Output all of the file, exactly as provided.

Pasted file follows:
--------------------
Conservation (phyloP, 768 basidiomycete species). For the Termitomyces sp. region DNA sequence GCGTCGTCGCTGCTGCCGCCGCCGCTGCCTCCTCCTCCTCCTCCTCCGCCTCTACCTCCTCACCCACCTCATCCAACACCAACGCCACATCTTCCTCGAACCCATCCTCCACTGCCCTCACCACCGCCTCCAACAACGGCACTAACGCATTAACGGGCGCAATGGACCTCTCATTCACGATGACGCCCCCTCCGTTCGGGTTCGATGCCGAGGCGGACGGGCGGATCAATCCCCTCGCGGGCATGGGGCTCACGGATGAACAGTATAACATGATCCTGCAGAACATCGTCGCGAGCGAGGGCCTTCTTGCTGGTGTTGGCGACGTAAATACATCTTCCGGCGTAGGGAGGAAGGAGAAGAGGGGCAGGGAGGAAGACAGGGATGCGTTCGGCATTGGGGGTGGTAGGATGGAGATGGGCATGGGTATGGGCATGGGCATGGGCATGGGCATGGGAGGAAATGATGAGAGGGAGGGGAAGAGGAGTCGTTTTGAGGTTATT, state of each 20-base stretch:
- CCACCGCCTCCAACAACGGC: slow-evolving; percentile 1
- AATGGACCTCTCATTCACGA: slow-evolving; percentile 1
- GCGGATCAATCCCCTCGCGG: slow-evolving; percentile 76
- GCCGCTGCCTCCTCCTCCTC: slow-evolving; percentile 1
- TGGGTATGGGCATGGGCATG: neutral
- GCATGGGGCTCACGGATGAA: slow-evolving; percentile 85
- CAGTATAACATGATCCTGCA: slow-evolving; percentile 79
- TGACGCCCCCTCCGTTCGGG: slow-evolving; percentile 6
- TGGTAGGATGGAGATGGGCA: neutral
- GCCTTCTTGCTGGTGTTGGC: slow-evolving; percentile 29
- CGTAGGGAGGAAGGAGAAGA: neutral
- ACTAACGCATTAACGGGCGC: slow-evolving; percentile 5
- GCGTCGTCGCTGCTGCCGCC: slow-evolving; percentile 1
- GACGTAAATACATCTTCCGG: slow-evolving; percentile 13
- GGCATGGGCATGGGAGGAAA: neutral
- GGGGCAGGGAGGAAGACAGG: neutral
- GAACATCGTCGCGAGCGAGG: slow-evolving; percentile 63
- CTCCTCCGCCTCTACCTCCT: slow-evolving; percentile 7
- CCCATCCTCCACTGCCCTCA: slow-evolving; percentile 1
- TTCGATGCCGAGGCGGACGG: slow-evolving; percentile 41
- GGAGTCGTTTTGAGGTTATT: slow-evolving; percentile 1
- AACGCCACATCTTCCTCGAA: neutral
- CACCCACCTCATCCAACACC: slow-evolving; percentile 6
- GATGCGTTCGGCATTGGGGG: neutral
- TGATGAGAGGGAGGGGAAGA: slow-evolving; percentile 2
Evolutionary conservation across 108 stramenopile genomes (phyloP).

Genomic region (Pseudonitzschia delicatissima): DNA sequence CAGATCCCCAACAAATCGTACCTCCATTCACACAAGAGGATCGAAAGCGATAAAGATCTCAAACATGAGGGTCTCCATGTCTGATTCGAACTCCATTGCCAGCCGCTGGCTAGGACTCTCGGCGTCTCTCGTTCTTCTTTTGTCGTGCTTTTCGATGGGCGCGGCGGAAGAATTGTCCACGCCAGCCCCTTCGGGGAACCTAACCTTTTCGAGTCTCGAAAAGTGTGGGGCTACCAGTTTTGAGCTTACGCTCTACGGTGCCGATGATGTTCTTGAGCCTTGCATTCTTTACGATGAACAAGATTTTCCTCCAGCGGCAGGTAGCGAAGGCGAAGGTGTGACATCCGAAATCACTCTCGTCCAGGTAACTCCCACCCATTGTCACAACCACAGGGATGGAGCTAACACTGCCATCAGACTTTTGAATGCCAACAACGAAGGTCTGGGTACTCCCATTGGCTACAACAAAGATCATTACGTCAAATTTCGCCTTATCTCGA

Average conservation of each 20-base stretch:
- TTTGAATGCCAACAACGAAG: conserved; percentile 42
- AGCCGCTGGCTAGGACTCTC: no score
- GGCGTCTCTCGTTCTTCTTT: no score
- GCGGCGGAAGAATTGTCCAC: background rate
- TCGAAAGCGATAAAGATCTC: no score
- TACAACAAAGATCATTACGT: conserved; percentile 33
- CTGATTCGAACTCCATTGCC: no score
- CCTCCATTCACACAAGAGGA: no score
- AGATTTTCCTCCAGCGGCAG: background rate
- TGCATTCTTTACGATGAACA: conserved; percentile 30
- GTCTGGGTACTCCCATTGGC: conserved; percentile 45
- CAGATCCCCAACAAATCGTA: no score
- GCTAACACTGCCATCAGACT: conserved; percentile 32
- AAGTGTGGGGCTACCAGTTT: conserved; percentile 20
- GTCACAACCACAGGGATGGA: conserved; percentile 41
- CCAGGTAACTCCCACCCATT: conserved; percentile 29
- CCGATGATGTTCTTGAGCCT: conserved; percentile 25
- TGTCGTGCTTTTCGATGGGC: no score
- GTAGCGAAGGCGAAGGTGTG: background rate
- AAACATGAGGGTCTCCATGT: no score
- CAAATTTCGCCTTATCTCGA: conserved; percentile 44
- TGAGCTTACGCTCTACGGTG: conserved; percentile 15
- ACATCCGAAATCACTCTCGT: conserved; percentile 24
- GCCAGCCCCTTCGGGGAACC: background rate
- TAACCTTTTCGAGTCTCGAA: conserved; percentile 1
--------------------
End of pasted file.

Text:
Conservation (phyloP, 768 basidiomycete species). For the Termitomyces sp. region DNA sequence GCGTCGTCGCTGCTGCCGCCGCCGCTGCCTCCTCCTCCTCCTCCTCCGCCTCTACCTCCTCACCCACCTCATCCAACACCAACGCCACATCTTCCTCGAACCCATCCTCCACTGCCCTCACCACCGCCTCCAACAACGGCACTAACGCATTAACGGGCGCAATGGACCTCTCATTCACGATGACGCCCCCTCCGTTCGGGTTCGATGCCGAGGCGGACGGGCGGATCAATCCCCTCGCGGGCATGGGGCTCACGGATGAACAGTATAACATGATCCTGCAGAACATCGTCGCGAGCGAGGGCCTTCTTGCTGGTGTTGGCGACGTAAATACATCTTCCGGCGTAGGGAGGAAGGAGAAGAGGGGCAGGGAGGAAGACAGGGATGCGTTCGGCATTGGGGGTGGTAGGATGGAGATGGGCATGGGTATGGGCATGGGCATGGGCATGGGCATGGGAGGAAATGATGAGAGGGAGGGGAAGAGGAGTCGTTTTGAGGTTATT, state of each 20-base stretch:
- CCACCGCCTCCAACAACGGC: slow-evolving; percentile 1
- AATGGACCTCTCATTCACGA: slow-evolving; percentile 1
- GCGGATCAATCCCCTCGCGG: slow-evolving; percentile 76
- GCCGCTGCCTCCTCCTCCTC: slow-evolving; percentile 1
- TGGGTATGGGCATGGGCATG: neutral
- GCATGGGGCTCACGGATGAA: slow-evolving; percentile 85
- CAGTATAACATGATCCTGCA: slow-evolving; percentile 79
- TGACGCCCCCTCCGTTCGGG: slow-evolving; percentile 6
- TGGTAGGATGGAGATGGGCA: neutral
- GCCTTCTTGCTGGTGTTGGC: slow-evolving; percentile 29
- CGTAGGGAGGAAGGAGAAGA: neutral
- ACTAACGCATTAACGGGCGC: slow-evolving; percentile 5
- GCGTCGTCGCTGCTGCCGCC: slow-evolving; percentile 1
- GACGTAAATACATCTTCCGG: slow-evolving; percentile 13
- GGCATGGGCATGGGAGGAAA: neutral
- GGGGCAGGGAGGAAGACAGG: neutral
- GAACATCGTCGCGAGCGAGG: slow-evolving; percentile 63
- CTCCTCCGCCTCTACCTCCT: slow-evolving; percentile 7
- CCCATCCTCCACTGCCCTCA: slow-evolving; percentile 1
- TTCGATGCCGAGGCGGACGG: slow-evolving; percentile 41
- GGAGTCGTTTTGAGGTTATT: slow-evolving; percentile 1
- AACGCCACATCTTCCTCGAA: neutral
- CACCCACCTCATCCAACACC: slow-evolving; percentile 6
- GATGCGTTCGGCATTGGGGG: neutral
- TGATGAGAGGGAGGGGAAGA: slow-evolving; percentile 2
Evolutionary conservation across 108 stramenopile genomes (phyloP).

Genomic region (Pseudonitzschia delicatissima): DNA sequence CAGATCCCCAACAAATCGTACCTCCATTCACACAAGAGGATCGAAAGCGATAAAGATCTCAAACATGAGGGTCTCCATGTCTGATTCGAACTCCATTGCCAGCCGCTGGCTAGGACTCTCGGCGTCTCTCGTTCTTCTTTTGTCGTGCTTTTCGATGGGCGCGGCGGAAGAATTGTCCACGCCAGCCCCTTCGGGGAACCTAACCTTTTCGAGTCTCGAAAAGTGTGGGGCTACCAGTTTTGAGCTTACGCTCTACGGTGCCGATGATGTTCTTGAGCCTTGCATTCTTTACGATGAACAAGATTTTCCTCCAGCGGCAGGTAGCGAAGGCGAAGGTGTGACATCCGAAATCACTCTCGTCCAGGTAACTCCCACCCATTGTCACAACCACAGGGATGGAGCTAACACTGCCATCAGACTTTTGAATGCCAACAACGAAGGTCTGGGTACTCCCATTGGCTACAACAAAGATCATTACGTCAAATTTCGCCTTATCTCGA

Average conservation of each 20-base stretch:
- TTTGAATGCCAACAACGAAG: conserved; percentile 42
- AGCCGCTGGCTAGGACTCTC: no score
- GGCGTCTCTCGTTCTTCTTT: no score
- GCGGCGGAAGAATTGTCCAC: background rate
- TCGAAAGCGATAAAGATCTC: no score
- TACAACAAAGATCATTACGT: conserved; percentile 33
- CTGATTCGAACTCCATTGCC: no score
- CCTCCATTCACACAAGAGGA: no score
- AGATTTTCCTCCAGCGGCAG: background rate
- TGCATTCTTTACGATGAACA: conserved; percentile 30
- GTCTGGGTACTCCCATTGGC: conserved; percentile 45
- CAGATCCCCAACAAATCGTA: no score
- GCTAACACTGCCATCAGACT: conserved; percentile 32
- AAGTGTGGGGCTACCAGTTT: conserved; percentile 20
- GTCACAACCACAGGGATGGA: conserved; percentile 41
- CCAGGTAACTCCCACCCATT: conserved; percentile 29
- CCGATGATGTTCTTGAGCCT: conserved; percentile 25
- TGTCGTGCTTTTCGATGGGC: no score
- GTAGCGAAGGCGAAGGTGTG: background rate
- AAACATGAGGGTCTCCATGT: no score
- CAAATTTCGCCTTATCTCGA: conserved; percentile 44
- TGAGCTTACGCTCTACGGTG: conserved; percentile 15
- ACATCCGAAATCACTCTCGT: conserved; percentile 24
- GCCAGCCCCTTCGGGGAACC: background rate
- TAACCTTTTCGAGTCTCGAA: conserved; percentile 1